The wind speed is constantly changing. This is a climatic phenomenon, which depends on several variables that are very difficult to predict with accuracy. Normally we use statistical tools to describe this phenomenon: the variation of wind is given by (1) using a Weibull distribution function and is illustrated in Figure 5. The statistical model is characterized by the scale factor C (m/s) and the shape factor k (dimensionless).

f ( V ) = ( k C ) ( V C ) k 1 exp [ ( V C ) ] E1

The C and k factors are estimated by using historical data of wind on the site considered for a long period. A description of wind conditions at many sites in Europe shows that in general, the value of C factor is between 2 and 8 and the k factor takes a value between 1.5 and 2, [BUR-01], [GAR-06], [GEN-05], [DWIA].

Figure 2.

Probability density

Figure 3.

Characteristic of the wind power according to the wind

In the wind turbines, electricity generation is directly related to the wind speed. The turbines convert wind energy into mechanical energy, which is then used by the electrical generator. The conversion process of a wind turbine is described by a power curve given by Betz expression:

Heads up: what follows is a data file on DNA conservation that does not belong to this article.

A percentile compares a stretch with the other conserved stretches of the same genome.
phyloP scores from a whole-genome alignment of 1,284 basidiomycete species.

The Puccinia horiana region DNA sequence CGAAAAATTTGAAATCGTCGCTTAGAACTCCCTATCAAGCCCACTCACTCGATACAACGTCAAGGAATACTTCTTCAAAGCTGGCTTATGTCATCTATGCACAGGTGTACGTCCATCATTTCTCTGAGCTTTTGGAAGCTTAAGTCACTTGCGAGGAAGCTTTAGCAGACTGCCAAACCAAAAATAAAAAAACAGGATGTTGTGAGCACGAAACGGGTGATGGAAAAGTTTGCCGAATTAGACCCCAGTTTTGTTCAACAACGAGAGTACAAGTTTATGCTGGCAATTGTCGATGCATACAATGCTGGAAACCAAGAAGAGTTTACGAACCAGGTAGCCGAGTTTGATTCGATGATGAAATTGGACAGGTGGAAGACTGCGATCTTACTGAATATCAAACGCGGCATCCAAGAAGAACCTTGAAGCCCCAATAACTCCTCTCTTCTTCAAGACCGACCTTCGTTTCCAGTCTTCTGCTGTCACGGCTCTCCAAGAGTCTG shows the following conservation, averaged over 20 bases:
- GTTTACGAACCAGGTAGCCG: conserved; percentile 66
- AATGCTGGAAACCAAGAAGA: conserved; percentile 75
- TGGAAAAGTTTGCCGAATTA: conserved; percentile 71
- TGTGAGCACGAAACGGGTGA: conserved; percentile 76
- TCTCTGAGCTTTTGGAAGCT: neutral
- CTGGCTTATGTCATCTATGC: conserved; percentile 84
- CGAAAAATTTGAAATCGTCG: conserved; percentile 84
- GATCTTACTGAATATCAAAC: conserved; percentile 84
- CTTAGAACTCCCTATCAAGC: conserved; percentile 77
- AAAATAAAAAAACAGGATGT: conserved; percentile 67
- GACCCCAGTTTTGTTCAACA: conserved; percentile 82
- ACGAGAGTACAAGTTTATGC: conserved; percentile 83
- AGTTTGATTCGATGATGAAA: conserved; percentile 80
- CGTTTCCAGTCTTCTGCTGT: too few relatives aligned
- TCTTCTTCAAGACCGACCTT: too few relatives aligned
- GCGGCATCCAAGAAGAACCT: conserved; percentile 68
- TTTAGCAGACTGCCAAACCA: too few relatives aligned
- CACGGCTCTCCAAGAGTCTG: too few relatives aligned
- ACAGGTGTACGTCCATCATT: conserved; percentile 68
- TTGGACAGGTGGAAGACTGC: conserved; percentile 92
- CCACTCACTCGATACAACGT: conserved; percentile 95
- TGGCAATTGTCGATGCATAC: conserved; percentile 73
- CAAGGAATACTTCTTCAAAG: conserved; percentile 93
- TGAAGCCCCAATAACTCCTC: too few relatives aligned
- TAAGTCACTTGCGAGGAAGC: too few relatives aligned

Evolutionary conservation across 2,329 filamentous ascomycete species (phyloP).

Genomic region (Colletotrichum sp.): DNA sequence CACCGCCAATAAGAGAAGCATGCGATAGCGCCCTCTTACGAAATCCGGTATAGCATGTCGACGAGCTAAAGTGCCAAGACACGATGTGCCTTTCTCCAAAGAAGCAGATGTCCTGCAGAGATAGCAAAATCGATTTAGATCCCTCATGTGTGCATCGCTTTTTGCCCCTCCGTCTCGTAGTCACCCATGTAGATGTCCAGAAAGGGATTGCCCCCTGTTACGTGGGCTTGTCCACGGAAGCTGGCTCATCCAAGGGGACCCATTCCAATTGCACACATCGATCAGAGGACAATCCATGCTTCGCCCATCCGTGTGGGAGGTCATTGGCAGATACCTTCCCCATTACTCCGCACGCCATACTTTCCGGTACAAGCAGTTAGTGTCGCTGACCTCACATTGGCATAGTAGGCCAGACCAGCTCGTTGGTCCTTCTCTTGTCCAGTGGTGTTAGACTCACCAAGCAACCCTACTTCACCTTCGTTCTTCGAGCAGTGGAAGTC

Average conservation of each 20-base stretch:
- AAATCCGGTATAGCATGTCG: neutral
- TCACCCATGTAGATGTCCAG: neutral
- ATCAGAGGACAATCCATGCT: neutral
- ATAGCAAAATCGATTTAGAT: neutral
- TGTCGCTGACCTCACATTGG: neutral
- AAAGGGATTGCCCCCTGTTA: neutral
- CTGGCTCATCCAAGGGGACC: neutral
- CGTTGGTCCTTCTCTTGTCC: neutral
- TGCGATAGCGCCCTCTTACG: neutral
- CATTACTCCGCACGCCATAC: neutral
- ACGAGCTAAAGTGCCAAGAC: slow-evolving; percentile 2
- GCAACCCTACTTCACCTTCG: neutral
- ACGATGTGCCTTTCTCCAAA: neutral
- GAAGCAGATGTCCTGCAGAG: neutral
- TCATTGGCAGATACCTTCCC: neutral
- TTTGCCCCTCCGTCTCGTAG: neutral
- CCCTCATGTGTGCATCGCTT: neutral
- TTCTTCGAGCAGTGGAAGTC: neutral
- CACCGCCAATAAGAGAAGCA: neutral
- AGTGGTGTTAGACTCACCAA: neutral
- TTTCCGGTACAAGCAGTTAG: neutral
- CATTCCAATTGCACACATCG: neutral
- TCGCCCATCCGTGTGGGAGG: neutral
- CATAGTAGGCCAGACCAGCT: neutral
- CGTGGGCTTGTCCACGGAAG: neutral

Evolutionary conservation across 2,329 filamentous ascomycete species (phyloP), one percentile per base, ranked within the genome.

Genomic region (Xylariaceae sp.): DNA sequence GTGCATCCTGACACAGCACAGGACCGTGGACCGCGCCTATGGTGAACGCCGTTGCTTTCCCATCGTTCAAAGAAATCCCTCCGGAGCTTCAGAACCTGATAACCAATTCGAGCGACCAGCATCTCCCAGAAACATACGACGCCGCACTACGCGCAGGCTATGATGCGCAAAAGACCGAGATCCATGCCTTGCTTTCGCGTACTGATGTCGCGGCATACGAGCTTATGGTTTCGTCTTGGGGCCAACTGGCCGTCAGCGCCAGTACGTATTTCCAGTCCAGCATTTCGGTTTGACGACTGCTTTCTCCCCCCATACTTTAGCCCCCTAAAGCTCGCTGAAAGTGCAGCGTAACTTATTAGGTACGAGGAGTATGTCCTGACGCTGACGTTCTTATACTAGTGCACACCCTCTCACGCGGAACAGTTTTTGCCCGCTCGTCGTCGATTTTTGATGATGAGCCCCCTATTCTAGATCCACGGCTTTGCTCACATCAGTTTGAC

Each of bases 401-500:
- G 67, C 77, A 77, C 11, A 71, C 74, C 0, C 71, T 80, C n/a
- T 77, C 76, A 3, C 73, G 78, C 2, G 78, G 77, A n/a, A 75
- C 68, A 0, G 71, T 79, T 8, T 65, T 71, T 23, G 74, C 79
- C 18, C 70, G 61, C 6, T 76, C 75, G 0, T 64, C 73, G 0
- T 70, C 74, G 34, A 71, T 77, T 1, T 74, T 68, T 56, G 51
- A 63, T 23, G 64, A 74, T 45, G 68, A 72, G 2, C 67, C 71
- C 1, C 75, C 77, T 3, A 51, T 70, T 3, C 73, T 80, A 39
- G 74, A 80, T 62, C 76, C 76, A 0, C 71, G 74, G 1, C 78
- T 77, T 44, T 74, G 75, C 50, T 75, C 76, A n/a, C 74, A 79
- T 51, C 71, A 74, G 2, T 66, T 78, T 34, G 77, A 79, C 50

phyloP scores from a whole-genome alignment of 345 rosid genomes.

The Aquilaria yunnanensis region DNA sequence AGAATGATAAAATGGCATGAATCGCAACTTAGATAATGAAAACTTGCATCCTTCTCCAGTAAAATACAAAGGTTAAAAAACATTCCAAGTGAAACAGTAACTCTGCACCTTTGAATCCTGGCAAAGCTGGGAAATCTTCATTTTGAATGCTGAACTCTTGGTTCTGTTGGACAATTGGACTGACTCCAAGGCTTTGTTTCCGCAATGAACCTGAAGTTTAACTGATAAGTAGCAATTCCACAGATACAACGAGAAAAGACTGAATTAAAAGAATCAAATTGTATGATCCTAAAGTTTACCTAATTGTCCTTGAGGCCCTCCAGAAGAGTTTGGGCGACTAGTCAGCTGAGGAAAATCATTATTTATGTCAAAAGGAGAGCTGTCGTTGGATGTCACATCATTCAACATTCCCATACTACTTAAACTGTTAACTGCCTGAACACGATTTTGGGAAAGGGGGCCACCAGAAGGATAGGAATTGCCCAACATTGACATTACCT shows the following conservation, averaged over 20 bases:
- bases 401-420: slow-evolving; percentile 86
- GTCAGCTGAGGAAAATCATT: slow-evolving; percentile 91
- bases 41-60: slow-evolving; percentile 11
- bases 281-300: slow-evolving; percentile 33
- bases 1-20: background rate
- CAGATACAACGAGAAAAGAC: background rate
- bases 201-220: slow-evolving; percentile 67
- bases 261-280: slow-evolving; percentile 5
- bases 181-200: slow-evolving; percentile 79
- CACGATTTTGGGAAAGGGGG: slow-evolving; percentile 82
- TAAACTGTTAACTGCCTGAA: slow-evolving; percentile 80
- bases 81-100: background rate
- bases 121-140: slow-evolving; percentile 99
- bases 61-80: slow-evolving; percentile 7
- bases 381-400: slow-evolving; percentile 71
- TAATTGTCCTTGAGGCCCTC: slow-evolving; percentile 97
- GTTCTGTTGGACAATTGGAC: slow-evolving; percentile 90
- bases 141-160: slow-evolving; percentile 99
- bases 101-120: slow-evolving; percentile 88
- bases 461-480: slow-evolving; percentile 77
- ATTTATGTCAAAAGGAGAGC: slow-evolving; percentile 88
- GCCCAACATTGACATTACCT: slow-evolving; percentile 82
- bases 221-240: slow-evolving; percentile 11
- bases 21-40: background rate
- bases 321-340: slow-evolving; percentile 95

P = 1 2 C p ρ π ( D 2 ) 2 V 3 E2


ρ: density-dependent temperature

P : power generated by wind turbine

Cp: drag coefficient of power (specific to the wind farm)

V: wind speed

D: diameter of the blades

This expression is quite similar for different manufacturers and turbine types. The power is null if the wind speed is less than a starting speed (cut – in speed) (Vd = 2 to 4 m/s), this power is also proportional to the wind speed rise between cut – in speed and the rated speed (about Vnom = 12 to 16 m/s). At the rate speed the power is near its nominal value. Power is constant between the rated speed and cut - out speed (Vmax = 25 to 30 m/s). Beyond the cut-off speed, the turbine is stopped for safety reasons.

By observing Figure 5 we see that the winds are more frequently at low and average speed than at strong velocity. Otherwise the (2) shows that the average wind power supplied by the turbine varies strongly with the cube of the average wind speed. Thus, a doubling of wind speed corresponds to an increase in its capacity energy 2^3 = 8 times.

Consequently, the variability of the wind and the process of energy conversion makes the wind generation an intermittent nature.

  • The electric grid is considered as an intermittent source

The electric grid is a complex multi-actor system consisting of many uncertain factors like technical, human and natural factors. The uncertainty is present at several levels.

  • Stochastic variation of demands (usually considered as the prediction error) has important effects on anticipating and on managing the real-time system. It is due to some related climates and consumer behaviours.

  • Several types of uncertainty exist in electricity generation where the generating units cannot reach their production plans or where the production unit cannot start as expected or is stopped suddenly by natural or technical causes.